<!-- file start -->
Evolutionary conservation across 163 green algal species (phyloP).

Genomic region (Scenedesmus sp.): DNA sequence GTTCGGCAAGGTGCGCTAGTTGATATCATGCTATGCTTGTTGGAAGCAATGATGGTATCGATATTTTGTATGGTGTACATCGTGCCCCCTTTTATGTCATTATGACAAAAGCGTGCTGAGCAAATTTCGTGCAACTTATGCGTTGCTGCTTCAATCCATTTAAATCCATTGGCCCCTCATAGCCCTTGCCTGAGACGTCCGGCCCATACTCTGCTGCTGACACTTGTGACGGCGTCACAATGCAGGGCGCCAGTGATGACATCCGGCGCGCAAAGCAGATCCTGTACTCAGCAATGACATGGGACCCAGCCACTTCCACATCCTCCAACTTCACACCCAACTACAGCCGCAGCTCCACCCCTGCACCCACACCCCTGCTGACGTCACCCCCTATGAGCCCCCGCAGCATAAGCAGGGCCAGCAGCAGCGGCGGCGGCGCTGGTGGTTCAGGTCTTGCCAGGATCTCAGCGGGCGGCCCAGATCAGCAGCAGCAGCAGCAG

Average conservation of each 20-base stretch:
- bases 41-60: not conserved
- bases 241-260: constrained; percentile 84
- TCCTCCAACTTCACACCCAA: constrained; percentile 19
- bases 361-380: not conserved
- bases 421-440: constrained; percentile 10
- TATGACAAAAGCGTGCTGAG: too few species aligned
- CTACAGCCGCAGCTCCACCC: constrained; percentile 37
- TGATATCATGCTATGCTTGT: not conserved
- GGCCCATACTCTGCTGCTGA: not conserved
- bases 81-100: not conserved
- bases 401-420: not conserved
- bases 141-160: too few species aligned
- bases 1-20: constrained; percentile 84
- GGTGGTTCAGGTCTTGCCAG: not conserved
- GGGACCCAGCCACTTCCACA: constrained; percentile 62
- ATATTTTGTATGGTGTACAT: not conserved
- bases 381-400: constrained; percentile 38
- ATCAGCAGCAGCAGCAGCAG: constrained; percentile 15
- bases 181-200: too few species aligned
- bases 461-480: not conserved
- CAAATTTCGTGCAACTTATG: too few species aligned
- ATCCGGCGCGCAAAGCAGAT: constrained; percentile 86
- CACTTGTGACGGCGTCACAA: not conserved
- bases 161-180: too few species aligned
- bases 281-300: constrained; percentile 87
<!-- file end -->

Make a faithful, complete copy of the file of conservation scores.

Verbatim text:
Evolutionary conservation across 163 green algal species (phyloP).

Genomic region (Scenedesmus sp.): DNA sequence GTTCGGCAAGGTGCGCTAGTTGATATCATGCTATGCTTGTTGGAAGCAATGATGGTATCGATATTTTGTATGGTGTACATCGTGCCCCCTTTTATGTCATTATGACAAAAGCGTGCTGAGCAAATTTCGTGCAACTTATGCGTTGCTGCTTCAATCCATTTAAATCCATTGGCCCCTCATAGCCCTTGCCTGAGACGTCCGGCCCATACTCTGCTGCTGACACTTGTGACGGCGTCACAATGCAGGGCGCCAGTGATGACATCCGGCGCGCAAAGCAGATCCTGTACTCAGCAATGACATGGGACCCAGCCACTTCCACATCCTCCAACTTCACACCCAACTACAGCCGCAGCTCCACCCCTGCACCCACACCCCTGCTGACGTCACCCCCTATGAGCCCCCGCAGCATAAGCAGGGCCAGCAGCAGCGGCGGCGGCGCTGGTGGTTCAGGTCTTGCCAGGATCTCAGCGGGCGGCCCAGATCAGCAGCAGCAGCAGCAG

Average conservation of each 20-base stretch:
- bases 41-60: not conserved
- bases 241-260: constrained; percentile 84
- TCCTCCAACTTCACACCCAA: constrained; percentile 19
- bases 361-380: not conserved
- bases 421-440: constrained; percentile 10
- TATGACAAAAGCGTGCTGAG: too few species aligned
- CTACAGCCGCAGCTCCACCC: constrained; percentile 37
- TGATATCATGCTATGCTTGT: not conserved
- GGCCCATACTCTGCTGCTGA: not conserved
- bases 81-100: not conserved
- bases 401-420: not conserved
- bases 141-160: too few species aligned
- bases 1-20: constrained; percentile 84
- GGTGGTTCAGGTCTTGCCAG: not conserved
- GGGACCCAGCCACTTCCACA: constrained; percentile 62
- ATATTTTGTATGGTGTACAT: not conserved
- bases 381-400: constrained; percentile 38
- ATCAGCAGCAGCAGCAGCAG: constrained; percentile 15
- bases 181-200: too few species aligned
- bases 461-480: not conserved
- CAAATTTCGTGCAACTTATG: too few species aligned
- ATCCGGCGCGCAAAGCAGAT: constrained; percentile 86
- CACTTGTGACGGCGTCACAA: not conserved
- bases 161-180: too few species aligned
- bases 281-300: constrained; percentile 87